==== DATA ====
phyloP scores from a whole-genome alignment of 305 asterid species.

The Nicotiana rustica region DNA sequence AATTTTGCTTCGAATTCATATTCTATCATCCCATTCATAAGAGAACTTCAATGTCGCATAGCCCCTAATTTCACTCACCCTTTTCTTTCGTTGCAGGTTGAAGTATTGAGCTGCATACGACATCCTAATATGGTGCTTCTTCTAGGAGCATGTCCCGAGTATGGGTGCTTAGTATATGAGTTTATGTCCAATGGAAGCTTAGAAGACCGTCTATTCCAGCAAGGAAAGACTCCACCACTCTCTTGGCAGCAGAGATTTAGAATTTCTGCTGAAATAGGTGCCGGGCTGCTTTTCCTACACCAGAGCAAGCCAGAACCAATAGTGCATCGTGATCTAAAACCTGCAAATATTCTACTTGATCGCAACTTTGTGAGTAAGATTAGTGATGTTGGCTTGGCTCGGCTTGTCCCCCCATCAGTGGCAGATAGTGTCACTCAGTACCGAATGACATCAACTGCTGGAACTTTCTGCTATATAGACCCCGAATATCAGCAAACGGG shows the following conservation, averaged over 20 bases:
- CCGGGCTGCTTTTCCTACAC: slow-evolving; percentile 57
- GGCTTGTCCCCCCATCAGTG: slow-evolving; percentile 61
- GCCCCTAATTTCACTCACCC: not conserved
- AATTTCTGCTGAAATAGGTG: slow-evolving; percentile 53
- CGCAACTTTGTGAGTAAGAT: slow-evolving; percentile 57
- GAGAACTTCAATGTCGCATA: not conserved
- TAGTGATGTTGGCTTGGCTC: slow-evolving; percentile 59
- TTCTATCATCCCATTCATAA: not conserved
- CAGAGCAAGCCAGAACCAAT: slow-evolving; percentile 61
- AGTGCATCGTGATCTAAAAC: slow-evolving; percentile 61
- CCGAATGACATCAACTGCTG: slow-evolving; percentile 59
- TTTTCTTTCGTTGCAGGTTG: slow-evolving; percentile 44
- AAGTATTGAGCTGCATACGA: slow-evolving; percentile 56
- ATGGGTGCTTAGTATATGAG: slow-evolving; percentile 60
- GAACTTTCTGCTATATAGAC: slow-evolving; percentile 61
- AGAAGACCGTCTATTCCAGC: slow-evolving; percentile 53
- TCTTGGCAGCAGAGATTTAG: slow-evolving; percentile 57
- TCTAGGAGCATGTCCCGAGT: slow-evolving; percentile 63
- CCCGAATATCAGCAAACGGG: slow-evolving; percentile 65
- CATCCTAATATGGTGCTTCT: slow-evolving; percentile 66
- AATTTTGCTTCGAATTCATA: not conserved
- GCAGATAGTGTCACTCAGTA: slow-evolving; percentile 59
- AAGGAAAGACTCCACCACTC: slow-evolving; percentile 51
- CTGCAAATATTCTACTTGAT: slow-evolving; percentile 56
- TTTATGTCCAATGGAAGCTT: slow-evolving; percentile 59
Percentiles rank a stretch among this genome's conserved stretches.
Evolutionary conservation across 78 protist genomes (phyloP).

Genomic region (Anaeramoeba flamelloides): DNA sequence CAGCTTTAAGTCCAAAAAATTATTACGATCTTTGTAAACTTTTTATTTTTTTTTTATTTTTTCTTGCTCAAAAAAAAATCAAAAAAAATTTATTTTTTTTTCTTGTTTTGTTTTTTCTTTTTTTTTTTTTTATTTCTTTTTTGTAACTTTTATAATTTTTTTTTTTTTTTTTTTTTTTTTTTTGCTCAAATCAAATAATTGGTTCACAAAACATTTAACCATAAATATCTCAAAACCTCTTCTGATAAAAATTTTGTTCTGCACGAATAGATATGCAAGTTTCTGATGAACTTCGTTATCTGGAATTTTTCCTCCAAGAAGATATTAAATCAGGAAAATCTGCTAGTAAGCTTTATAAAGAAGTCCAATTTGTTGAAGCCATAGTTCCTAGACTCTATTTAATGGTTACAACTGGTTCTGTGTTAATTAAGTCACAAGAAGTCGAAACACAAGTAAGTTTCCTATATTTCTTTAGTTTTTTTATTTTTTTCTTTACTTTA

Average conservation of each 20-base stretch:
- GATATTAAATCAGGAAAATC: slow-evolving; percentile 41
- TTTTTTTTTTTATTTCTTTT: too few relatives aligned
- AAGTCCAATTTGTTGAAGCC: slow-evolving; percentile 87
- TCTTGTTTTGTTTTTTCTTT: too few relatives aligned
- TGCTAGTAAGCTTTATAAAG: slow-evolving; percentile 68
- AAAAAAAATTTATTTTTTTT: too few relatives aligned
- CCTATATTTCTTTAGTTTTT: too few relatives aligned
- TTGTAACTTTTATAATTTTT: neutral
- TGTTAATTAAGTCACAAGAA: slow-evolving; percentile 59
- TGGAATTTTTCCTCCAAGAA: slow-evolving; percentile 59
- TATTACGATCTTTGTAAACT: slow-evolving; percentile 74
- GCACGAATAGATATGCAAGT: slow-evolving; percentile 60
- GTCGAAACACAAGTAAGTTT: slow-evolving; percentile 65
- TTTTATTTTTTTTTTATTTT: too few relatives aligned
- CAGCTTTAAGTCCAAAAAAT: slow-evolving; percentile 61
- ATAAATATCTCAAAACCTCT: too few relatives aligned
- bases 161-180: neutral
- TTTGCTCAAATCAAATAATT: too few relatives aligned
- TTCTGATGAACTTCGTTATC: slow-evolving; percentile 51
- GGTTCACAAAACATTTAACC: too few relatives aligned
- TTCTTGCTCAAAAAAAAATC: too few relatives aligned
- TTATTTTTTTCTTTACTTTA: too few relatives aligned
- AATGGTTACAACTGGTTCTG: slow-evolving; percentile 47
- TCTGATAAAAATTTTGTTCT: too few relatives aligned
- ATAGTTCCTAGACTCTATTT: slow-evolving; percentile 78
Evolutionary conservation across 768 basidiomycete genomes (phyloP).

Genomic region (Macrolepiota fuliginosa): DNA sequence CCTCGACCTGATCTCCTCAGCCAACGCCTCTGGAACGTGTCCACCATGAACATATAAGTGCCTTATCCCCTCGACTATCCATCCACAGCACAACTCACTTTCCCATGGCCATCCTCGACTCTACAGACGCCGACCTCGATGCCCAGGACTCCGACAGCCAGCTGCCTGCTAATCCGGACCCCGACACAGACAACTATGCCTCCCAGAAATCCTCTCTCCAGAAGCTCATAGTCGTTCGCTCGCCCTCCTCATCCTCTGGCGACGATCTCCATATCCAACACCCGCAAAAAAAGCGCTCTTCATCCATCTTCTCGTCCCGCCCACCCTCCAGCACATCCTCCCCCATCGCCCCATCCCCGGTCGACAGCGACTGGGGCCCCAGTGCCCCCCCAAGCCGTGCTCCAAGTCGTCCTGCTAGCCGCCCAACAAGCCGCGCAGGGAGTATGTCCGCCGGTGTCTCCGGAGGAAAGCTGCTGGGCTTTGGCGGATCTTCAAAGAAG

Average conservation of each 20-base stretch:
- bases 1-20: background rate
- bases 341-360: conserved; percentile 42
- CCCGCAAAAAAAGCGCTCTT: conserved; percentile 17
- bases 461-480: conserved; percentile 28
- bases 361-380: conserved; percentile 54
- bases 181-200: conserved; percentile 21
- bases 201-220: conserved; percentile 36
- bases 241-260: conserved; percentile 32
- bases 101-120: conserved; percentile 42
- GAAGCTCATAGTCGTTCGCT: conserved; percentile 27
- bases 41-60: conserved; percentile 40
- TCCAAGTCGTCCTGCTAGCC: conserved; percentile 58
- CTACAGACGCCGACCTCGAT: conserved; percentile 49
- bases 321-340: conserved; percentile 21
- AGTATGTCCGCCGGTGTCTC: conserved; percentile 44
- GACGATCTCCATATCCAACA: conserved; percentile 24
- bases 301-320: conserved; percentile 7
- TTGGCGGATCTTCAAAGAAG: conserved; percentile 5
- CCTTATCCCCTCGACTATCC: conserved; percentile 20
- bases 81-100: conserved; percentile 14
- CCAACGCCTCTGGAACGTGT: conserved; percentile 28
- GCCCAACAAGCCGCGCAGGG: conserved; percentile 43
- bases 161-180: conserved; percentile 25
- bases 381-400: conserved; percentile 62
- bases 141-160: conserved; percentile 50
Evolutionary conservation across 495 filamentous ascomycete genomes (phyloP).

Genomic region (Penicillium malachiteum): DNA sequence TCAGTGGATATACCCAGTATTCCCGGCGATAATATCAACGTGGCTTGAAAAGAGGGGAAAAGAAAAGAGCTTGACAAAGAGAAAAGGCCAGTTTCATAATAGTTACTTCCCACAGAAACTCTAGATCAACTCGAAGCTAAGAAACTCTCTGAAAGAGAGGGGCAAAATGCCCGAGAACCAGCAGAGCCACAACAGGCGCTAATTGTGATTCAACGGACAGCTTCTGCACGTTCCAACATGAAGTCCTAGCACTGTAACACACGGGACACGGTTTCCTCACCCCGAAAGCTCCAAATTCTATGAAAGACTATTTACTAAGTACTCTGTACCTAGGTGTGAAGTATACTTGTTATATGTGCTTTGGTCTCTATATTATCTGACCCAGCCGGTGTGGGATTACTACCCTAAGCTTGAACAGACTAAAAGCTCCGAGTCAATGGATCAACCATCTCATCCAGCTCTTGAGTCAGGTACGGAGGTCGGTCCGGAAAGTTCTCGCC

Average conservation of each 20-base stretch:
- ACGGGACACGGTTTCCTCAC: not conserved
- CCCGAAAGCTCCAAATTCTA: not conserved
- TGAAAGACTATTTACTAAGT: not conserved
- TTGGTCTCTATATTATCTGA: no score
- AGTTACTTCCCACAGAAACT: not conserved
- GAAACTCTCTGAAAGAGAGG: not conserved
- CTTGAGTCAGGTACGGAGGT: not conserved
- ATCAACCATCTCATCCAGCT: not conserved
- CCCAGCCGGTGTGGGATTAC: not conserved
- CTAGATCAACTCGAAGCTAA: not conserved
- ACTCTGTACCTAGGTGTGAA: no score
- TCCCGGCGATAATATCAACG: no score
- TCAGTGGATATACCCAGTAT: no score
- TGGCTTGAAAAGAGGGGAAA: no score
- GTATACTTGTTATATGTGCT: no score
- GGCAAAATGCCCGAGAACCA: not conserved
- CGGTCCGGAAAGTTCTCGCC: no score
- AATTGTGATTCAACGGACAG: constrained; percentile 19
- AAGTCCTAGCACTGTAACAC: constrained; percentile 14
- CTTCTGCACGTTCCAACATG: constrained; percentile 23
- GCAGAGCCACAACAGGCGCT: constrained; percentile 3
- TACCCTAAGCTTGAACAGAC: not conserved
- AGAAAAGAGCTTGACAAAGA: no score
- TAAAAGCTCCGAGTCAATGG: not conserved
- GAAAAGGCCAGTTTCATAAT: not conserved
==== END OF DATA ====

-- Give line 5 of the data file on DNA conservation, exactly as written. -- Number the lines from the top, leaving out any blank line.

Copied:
- GCCCCTAATTTCACTCACCC: not conserved